In 1966, a joint AS&E-MIT rocket experiment with modulation collimators determined the position of Sco X-1 within a few arc minutes, which enabled scientists to identify the optical counterpart as a rapidly fluctuating 13th-magnitude blue star in observations at the Tokyo and Palomar observatories. The discovery and optical identification of Sco X-1 were the sparks that ignited the field of x-ray astronomy.

That same year, Oda was appointed a professor of physics at the newly formed Institute of Space and Aeronautical Science (ISAS) at Tokyo University. Under his leadership, ISAS launched a series of increasingly sophisticated satellite observatories, several with instruments developed in collaborations with US and European laboratories. In 1984, Oda became ISAS’s director general. Among the projects he promoted was VSOP, the VLBI (Very Long Baseline Interferometry) space observatory program. The acronym VSOP (also a type of cognac) suggests the many well-lubricated occasions enjoyed by Oda and his colleagues as one after another of their satellites was launched, on schedule and within budget.

On retirement from ISAS in 1988, Oda was appointed president of the Institute of Physical and Chemical Research (RIKEN), an organization in Wako, Japan, with more than 2000 people in more than 50 research areas, from particle physics to genome science. Oda widened international collaborations, stimulated new programs in high-energy astronomy and brain research and established the RIKEN advisory council, similar to the visiting committees of many US and European institutions but rarely used in Japan. Following a five-year term at RIKEN, Oda became director of the International Institute for Advanced Studies for two years, and president of the Tokyo University of Information Sciences until his death.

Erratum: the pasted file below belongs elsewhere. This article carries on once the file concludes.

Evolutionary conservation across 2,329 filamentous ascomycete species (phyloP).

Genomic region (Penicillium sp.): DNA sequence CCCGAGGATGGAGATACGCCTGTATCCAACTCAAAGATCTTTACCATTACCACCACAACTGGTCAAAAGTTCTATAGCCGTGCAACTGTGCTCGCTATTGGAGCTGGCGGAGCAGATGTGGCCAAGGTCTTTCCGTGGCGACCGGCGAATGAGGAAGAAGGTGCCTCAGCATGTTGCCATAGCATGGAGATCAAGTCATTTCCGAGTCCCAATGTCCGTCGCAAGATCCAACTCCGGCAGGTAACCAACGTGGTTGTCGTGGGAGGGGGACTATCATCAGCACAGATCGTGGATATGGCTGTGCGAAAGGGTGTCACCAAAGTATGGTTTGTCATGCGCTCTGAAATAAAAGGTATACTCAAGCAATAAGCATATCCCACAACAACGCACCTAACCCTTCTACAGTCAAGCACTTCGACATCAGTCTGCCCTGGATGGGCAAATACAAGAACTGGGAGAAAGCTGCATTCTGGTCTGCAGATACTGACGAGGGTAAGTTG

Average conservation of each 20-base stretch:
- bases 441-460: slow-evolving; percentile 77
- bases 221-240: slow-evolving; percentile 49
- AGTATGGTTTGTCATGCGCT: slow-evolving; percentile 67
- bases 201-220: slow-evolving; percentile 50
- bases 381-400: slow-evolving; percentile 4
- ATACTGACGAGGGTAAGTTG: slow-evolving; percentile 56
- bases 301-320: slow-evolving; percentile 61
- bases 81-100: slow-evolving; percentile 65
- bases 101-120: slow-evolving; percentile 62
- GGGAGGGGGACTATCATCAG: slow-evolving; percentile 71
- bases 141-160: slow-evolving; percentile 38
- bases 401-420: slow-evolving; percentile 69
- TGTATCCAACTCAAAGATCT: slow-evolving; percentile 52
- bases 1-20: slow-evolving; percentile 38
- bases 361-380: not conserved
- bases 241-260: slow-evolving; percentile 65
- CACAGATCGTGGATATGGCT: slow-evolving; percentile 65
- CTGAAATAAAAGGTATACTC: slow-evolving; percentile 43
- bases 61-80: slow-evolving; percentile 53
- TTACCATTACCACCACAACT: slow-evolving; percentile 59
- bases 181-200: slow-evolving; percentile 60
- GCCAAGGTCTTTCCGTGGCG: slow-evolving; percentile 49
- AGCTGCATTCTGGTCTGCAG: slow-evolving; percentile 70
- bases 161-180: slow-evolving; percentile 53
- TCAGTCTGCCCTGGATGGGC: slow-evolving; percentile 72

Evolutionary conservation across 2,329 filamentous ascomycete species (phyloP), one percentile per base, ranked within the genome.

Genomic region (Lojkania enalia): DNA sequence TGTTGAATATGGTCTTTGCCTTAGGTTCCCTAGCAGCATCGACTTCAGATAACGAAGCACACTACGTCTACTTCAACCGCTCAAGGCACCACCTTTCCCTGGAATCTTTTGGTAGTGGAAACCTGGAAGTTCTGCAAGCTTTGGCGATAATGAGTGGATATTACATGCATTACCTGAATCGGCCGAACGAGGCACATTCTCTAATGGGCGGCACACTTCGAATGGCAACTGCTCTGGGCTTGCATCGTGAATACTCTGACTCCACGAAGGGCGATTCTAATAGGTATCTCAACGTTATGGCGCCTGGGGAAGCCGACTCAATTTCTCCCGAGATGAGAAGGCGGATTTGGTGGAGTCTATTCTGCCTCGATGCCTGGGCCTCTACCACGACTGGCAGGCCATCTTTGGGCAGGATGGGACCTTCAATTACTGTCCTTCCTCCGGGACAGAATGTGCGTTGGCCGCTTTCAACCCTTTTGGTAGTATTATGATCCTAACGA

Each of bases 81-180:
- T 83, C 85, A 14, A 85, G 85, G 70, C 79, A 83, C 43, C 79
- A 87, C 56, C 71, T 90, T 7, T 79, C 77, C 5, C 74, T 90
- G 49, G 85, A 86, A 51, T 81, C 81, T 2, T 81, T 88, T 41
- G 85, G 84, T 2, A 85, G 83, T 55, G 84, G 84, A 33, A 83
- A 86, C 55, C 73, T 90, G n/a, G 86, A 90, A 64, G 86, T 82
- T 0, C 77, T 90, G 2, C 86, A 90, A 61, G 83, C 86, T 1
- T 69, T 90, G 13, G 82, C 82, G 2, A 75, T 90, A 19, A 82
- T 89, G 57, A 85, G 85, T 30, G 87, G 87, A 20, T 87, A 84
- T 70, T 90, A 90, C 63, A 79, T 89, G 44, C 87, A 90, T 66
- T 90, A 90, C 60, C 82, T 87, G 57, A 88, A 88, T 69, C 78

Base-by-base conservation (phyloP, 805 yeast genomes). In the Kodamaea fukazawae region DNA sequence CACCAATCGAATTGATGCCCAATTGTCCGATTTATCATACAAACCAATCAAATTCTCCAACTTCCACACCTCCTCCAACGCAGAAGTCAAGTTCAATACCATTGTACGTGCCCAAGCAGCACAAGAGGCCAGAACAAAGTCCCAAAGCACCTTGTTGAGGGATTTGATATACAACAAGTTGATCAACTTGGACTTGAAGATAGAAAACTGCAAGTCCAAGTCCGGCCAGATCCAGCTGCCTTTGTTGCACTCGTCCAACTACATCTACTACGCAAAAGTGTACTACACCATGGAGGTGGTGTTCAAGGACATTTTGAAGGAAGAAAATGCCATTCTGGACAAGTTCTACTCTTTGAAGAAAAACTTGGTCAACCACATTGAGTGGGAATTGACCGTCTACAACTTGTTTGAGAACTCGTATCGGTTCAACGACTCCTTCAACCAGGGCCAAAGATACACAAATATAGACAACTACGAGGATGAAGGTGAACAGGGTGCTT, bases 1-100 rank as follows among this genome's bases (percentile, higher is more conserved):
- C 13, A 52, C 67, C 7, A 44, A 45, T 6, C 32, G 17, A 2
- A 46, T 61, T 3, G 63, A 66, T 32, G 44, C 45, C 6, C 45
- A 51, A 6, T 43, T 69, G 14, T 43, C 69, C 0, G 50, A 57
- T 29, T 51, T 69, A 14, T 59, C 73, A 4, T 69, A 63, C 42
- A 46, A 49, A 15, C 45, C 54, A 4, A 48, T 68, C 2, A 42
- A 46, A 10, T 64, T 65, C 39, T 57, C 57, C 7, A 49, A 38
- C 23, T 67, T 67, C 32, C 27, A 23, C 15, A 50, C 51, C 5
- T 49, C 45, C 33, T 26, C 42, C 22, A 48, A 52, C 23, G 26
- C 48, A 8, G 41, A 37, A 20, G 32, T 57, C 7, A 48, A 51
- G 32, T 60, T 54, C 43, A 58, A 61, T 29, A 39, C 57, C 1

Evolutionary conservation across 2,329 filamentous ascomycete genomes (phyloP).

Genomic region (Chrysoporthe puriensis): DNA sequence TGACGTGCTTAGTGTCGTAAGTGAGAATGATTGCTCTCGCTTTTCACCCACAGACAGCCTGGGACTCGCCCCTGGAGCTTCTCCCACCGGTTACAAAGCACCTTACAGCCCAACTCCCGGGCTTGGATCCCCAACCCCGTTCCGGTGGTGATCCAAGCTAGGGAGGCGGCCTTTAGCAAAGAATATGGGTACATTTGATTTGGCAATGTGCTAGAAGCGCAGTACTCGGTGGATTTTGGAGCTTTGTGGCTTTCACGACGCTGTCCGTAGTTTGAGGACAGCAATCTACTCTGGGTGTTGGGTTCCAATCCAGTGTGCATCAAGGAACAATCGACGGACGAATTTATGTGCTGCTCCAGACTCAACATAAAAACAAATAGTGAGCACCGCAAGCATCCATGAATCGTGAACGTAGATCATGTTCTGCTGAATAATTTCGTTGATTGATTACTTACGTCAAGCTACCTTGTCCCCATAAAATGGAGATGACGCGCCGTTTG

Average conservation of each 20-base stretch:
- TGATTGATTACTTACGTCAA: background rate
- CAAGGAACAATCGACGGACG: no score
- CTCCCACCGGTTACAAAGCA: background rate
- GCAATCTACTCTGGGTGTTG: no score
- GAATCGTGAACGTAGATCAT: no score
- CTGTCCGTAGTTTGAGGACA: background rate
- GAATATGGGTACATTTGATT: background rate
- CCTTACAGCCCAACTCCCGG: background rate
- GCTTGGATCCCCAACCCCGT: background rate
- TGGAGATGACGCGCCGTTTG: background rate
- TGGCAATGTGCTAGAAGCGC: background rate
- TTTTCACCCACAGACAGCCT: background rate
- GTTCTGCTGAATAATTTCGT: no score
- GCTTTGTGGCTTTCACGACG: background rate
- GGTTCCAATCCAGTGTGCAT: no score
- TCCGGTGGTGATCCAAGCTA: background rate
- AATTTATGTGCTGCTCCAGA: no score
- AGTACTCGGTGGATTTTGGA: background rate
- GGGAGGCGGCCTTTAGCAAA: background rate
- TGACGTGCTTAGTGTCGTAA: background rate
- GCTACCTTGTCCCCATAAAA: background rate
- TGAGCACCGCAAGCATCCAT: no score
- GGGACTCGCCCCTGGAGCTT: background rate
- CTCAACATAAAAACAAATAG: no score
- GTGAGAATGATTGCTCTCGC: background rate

As scientist, administrator, and adviser to the Japanese government, Oda was esteemed for his wisdom and fairness, his sure sense of scientific strategy, his ability to marshal the resources for large projects, and his generosity in promoting the careers of his students and associates.

Among Oda’s many honors are the Nishina Memorial Prize (1967), the most prestigious physics prize in Japan, given by the Nishina Memorial Foundation; the Japan Academy Award (1975); and Japan’s Order of Cultural Merit (1993). He also was awarded the First Class Order of the Sacred Treasure, presented by the Japanese emperor, and the 1996 COSPAR Space Science Award from the Committee on Space Research (COSPAR) of the International Council for Science.

Away from his duties he was a member of the Mozart Society of Tokyo and the Japan Alpine Club. He and his wife Tomoe often stopped on their travels at a favorite chalet in the Swiss Alps where they would hike, enjoy fine wines, and eat well. She would gather wildflowers of which he would make exquisite drawings and watercolor paintings.